My last few posts have been about how the summer library club reading program in Texas has changed my life and how it continues to do so each new year that I'm involved with the program. This post is about the summer of 2005, when the theme established by The Texas State Library was "Go Wild: Read!"

By the time 2005 rolled around I had learned a bit about costuming. Summer Library Programs in Texas are held in the summer…in Texas. It gets HOT!! No longer was I wearing trench coats, no matter how cool they looked in promo photos. So for the 2005 theme I dressed like a safari explorer.

Because I take my summer reading shows into the public schools and perform school assembly programs that promote reading, I also put an educational message into my programs. "Go Wild!" is about recycling and the scientific process. With the state mandated TAKS now testing Science, this has been a VERY popular program!

So, several times a day, dozens of times a week, and hundreds of times over the course of a school year, I teach about the importance of recycling.

Now, I've been a recycler for as long as I can remember. I paid for most of my gasoline in college by recycling all the aluminum beer cans consumed by the guys in my dorm.

But when you lecture about something day in and day out, any inconsistencies in your own life begin to haunt you. Even when I knew no one was looking, I just couldn't bring myself to throw out the tiny glass jelly jar. Empty soda cans consumed on the road were usually tossed in a trash can when I stopped for gas. Now I trucked them all home to recycle.

It seems little, but the fact is, that every year I perform, I learn more as I teach and I always grow as a human being as well as a performer and educator.

Thursday, August 03, 2006

Summer of 2004 at the Library Changed My Life

I'm on a roll here. I've been writing about all the ways that the Summer Reading Club in Texas, created by The Texas State Library, and hosted by libraries all over Texas, has changed my life and continues to change my life in simple, but profound ways each year.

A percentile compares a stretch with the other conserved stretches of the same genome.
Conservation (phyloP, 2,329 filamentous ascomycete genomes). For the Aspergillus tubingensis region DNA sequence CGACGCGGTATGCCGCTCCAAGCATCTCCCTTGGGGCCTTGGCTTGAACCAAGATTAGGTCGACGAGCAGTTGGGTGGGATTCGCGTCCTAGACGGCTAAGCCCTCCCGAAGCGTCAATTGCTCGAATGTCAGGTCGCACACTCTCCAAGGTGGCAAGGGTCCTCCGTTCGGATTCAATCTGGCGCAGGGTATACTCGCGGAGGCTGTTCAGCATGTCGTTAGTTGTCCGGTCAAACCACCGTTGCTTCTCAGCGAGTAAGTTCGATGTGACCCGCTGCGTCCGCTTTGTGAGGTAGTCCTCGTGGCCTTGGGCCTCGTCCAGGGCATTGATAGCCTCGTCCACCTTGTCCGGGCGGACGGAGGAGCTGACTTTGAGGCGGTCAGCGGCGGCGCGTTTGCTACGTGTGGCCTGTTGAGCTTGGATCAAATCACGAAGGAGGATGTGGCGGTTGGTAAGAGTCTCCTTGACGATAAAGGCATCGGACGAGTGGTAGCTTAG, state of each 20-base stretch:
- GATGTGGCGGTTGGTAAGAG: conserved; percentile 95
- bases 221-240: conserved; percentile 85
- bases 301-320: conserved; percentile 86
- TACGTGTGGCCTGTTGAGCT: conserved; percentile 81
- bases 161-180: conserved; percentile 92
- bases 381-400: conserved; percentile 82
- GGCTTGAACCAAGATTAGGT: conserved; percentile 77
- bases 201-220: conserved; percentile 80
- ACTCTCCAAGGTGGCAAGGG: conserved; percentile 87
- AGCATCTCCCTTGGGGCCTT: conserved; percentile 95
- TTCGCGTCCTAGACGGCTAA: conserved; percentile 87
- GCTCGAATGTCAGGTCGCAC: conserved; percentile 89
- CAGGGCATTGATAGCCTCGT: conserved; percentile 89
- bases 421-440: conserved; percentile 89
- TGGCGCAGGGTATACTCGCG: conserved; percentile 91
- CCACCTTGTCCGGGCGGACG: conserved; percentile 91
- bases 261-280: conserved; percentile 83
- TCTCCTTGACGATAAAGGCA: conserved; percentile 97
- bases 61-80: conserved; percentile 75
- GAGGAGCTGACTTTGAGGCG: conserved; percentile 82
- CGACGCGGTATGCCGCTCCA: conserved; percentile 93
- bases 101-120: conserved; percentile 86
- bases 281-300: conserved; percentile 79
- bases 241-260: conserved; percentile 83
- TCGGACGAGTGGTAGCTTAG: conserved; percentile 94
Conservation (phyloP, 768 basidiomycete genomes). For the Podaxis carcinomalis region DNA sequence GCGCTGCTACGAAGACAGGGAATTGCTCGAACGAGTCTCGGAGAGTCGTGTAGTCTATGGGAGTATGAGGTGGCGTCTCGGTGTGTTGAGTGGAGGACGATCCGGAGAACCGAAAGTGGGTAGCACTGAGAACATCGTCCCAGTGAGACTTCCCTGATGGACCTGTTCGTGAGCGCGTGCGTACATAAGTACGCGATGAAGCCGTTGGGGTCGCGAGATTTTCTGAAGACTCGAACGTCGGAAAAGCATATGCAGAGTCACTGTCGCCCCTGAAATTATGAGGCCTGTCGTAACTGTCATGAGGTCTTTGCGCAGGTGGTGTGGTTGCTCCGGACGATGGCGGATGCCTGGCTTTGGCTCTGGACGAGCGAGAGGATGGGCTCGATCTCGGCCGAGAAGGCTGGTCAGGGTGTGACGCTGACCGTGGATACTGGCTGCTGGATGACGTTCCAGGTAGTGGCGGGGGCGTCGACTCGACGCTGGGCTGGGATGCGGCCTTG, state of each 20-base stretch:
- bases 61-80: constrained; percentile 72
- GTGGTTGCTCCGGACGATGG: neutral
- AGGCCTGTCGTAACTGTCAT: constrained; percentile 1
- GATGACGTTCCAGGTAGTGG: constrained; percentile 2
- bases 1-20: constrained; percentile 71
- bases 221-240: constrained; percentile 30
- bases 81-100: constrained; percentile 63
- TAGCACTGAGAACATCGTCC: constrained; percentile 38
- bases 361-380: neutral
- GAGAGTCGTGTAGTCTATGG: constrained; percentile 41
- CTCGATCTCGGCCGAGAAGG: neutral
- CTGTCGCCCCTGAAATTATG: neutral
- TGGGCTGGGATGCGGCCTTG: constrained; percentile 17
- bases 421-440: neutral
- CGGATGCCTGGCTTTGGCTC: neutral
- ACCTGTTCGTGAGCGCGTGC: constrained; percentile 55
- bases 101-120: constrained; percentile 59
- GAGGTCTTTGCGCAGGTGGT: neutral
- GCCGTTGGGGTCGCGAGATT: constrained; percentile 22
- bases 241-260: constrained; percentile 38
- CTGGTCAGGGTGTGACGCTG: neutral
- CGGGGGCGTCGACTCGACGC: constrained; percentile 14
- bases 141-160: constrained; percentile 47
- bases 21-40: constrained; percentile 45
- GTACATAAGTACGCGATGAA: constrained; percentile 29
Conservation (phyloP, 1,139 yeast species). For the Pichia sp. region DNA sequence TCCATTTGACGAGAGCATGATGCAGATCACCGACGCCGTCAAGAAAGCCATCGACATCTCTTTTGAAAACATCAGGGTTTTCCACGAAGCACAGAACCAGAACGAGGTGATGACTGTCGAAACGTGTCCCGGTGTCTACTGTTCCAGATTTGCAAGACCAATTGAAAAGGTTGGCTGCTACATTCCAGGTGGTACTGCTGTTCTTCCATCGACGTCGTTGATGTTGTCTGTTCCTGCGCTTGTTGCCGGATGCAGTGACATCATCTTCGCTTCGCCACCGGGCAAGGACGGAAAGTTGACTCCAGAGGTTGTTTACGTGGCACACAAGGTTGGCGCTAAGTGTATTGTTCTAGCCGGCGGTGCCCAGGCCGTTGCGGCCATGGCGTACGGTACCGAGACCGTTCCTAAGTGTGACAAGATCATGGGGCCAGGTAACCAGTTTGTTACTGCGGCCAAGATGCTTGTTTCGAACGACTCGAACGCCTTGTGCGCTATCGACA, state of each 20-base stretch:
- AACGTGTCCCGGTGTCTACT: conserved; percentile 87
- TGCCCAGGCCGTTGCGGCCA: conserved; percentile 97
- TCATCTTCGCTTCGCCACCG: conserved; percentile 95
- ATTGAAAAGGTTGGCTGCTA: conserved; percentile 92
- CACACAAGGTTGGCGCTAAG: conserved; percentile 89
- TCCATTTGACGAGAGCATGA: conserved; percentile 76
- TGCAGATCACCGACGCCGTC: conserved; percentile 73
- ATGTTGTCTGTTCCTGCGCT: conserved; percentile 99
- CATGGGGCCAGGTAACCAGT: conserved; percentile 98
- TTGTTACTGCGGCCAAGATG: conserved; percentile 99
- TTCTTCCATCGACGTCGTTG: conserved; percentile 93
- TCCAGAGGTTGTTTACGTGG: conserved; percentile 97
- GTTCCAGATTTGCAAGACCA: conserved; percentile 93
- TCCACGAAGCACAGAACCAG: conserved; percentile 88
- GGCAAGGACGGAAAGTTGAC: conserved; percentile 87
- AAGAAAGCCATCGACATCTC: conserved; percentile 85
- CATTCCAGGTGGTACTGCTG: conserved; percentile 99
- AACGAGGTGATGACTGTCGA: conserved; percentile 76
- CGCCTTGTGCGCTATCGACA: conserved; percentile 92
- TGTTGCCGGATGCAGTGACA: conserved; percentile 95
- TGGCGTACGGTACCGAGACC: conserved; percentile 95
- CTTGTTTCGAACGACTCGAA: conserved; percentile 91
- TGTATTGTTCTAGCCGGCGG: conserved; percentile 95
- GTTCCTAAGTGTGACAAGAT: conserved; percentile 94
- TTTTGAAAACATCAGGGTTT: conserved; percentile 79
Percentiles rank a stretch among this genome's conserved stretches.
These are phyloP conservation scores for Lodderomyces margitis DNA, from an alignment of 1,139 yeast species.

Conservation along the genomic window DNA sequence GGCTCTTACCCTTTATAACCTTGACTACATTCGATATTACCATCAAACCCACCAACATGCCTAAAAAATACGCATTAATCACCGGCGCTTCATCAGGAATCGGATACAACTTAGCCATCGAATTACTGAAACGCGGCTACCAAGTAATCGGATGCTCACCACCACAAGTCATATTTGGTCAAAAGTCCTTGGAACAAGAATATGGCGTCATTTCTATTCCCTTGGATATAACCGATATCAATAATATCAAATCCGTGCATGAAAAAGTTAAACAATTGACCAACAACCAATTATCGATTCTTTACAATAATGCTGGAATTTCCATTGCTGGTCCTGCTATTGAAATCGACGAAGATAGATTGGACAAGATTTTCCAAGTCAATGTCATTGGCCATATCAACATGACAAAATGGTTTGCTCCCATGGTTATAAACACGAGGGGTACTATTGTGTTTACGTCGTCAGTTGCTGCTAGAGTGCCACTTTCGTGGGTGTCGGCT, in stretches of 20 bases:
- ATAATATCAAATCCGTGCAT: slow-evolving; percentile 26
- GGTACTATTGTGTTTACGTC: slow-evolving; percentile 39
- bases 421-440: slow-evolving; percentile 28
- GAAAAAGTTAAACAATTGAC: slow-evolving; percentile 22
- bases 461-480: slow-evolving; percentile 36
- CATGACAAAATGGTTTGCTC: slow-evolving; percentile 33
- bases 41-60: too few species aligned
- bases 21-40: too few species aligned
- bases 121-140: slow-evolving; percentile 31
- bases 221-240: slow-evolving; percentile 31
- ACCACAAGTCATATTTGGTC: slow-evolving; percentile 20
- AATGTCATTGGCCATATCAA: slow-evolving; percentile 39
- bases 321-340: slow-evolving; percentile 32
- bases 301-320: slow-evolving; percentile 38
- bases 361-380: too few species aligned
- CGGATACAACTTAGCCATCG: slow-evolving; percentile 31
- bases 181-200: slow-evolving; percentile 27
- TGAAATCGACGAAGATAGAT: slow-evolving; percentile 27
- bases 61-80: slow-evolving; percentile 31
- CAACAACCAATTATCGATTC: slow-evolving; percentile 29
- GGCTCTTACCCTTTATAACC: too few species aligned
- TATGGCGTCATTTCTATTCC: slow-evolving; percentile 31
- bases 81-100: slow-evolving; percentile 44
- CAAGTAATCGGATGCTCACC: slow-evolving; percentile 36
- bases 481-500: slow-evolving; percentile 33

This post is about what happened in 2004 when the summer reading theme in Texas was "Color Your World". I created a show with the same name, in which I dress like a crazy artist and my dragon puppet (named Meihoo) magically steals color from the world. Only through an understanding we get from books found in the library are we able to convince Meihoo of the error of his ways.

I wanted to create a show about bullying and diversity, but as a former special education teacher I wanted to address diversity in a way that hadn't been explored in as much depth as many other forms of diversity. I wanted to address the diverse abilities and unique capabilities of different children.

So yes, we talk about different clothes, different foods that people eat, different languages, different cultures, but we also focus on how similar we all are.

We talk about how people love to read and I bring out a book in Braille and show the kids how children read who are unable to see printed words. I hold a book from the Moses series by Issac Millman. These books are about a deaf child who visits various places and each book teaches some sign language.

We cover children in wheel chairs and those who use walkers, too. In the end I sing a song, and this is where the real growth for me came. I am not a singer. I have never (prior to 2004) had voice lessons, sung in a choir, or in any other way made any real attempt to sing. But here I was, singing a very powerful song that almost all the children can relate to.

Was it scary? Yeah. Was it a risk for me to include this in my show? A HUGE risk! Was it worth it? When I see fifth graders watching the show and leave with red eyes and wet cheeks, and I see them look at each other in a different way, then yeah, there's no doubt it was worth it.

Color Your World